ALLEN PARK, Mich. -- It started with a conversation during warm-ups, a realization that for the first time in their professional careers they could be a bit more creative when they reached the end zone. They could use teamwork. They could express themselves. They could have fun.
So the conversation between Detroit Lions receivers Golden Tate, Marvin Jones and TJ Jones happened fast. TJ Jones asked Tate and Marvin Jones if they wanted to do something together if one of them scored. After a few seconds, they agreed. Doing the Double Dutch was then suggested.
So when Marvin Jones scored against the New York Jets in the first half Saturday night, they quickly celebrated as a team and then went to work.
"I was like, ‘OK, I can definitely do that,'" Marvin Jones said. “I did that growing up. So we said whoever scores gets to jump and then we’ll start slow and go fast. Literally, it was a 30-second conversation. And it happened.”
The Lions' Double Dutch was the first team-based celebration to catch significant attention this NFL preseason. It could be the start of a new trend in Detroit and other cities around the league. The NFL -- which used to be called the No Fun League -- announced earlier this year that it has relaxed its celebration rules. Instead of quick dances -- remember Joseph Fauria and "Bye, bye, bye" being a huge thing -- there can be more choreography and excitement.
This may have been Marvin Jones' first NFL celebration, but he said he wouldn’t rule out doing it again.
And he’s not the only one.
“It was something quick, and we are just trying to have fun out there,” Tate said. “Having fun. Football’s fun. We’re entertainers. We want to give people what they want at times, but stay within the rules. Very, very happy that the NFL rules have changed with cleats and the celebrations.
“I think it’ll draw more fans as long as we do it the right way, so I’m excited.”
Under the new rules, spontaneous displays of emotion are allowed. So are group celebrations -- see the Double Dutch. Going to the ground (think snow angels or some breakdancing) is perfectly acceptable. So is using the ball as a prop -- or using the ball as a hot potato between teammates.
Celebrations that are offensive or violent are still no-nos, so Randy Moss' celebratory mock mooning in Green Bay would probably be out. So, too, are throat-slashing gestures, the bow-and-arrow celebration and anything mimicking a gun. And the Hingle McCringleberry made famous by the "Key and Peele" comedy show is not allowed because sexually suggestive celebrations are still banned.
But the days of Terrell Owens and Chad Johnson, of Joe Horn and Deion Sanders, are making a comeback. The majority of players in NFL locker rooms now were kids when those guys were in their prime, so today's players remember the dancing and the celebrating. Now they can do it to catch the eye of a younger generation.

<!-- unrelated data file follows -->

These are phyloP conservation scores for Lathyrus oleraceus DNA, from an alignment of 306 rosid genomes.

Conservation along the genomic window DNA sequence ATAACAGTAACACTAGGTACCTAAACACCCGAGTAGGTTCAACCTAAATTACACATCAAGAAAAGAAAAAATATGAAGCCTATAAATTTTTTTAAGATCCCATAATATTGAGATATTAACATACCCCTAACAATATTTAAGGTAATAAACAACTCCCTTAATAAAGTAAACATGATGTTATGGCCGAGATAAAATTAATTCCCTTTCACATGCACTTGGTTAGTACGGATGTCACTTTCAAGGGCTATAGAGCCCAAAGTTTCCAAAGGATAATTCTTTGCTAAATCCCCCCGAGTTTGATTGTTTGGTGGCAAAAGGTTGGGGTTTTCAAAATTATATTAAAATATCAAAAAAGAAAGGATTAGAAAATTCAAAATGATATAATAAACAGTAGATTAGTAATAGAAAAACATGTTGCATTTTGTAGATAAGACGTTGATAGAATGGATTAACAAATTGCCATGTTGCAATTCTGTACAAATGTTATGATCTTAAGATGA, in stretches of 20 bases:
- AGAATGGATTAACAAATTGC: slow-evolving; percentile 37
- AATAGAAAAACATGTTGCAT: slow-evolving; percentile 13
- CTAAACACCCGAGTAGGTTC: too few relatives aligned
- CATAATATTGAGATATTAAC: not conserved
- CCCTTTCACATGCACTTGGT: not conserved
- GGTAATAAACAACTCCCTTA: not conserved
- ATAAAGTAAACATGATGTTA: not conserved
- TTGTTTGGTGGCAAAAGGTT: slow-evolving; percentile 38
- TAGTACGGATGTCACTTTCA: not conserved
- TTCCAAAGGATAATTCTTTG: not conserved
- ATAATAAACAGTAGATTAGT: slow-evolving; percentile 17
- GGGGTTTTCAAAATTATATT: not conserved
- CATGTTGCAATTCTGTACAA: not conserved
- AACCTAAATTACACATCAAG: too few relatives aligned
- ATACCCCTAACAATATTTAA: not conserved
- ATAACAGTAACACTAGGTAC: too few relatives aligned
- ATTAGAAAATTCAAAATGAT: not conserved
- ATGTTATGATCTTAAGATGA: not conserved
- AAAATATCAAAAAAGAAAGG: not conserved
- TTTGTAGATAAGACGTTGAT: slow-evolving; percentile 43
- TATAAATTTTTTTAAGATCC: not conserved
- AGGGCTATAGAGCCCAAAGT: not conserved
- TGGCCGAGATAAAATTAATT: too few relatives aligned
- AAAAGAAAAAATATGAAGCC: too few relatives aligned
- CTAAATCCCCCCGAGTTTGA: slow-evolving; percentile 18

“I used to love watching Prime Time [Sanders] and his celebration. I used to love watching T.O. … I loved watching his showmanship,” Tate said. “A lot of people think it’s being arrogant and cocky. I think it’s just having passion for what you’re doing. In this game, we are, believe it or not, however you want to think of it, we are entertainers.
“And that’s, I think, the celebrations … when T.O. was playing, I think that’s why so many people wanted to watch this game. Not because they didn’t even understand the game but because they wanted to see the celebrations and what were these guys going to do when they made a play. That’s the fun thing about it, and I love that the NFL is getting back to that -- to letting guys have fun, letting guys brand themselves, within the rules, of course.”
Not every Lions player will celebrate when he scores. Rookie receiver Kenny Golladay and running back Ameer Abdullah said they might, but it would be spontaneous if they did. Tight end Cole Wick, who has yet to score an NFL touchdown, said he’s been thinking about it but has no idea what he’d do.
“I think it gives us a little more individuality,” Wick said. “Allows guys to be themselves more, have a little more fun out there, loosen up. So I think it’s good, personally.”
So what’s next for the Lions' wide receiver trio? Tough to say.
Marvin Jones said he doesn’t know if he’ll celebrate after every score this season. Tate said he is contemplating creating a signature celebration, but he doesn't have a locked-down idea yet. And they don’t want celebratory pressure, either. Saturday's moment against the Jets was a spur-of-the-day, semi-spontaneous creation.
They just want it to be fun.
“We don’t want to put the pressure on ourselves every time we step on the field, every time we score, we need all eyes on us because of what celebration we’re going to do,” Tate said. “I think we’re just kind of caught up in the moment of having our first home game of the season. We felt like we were going to score a passing touchdown, and if it happened to one of us, we just had, like, a very simple, little, easy celebration that would be fun.
“We didn’t know it would catch so much traction and make it to NFL Instagram and be tweeted and retweeted. But hopefully it was a positive response and just a fun celebration.”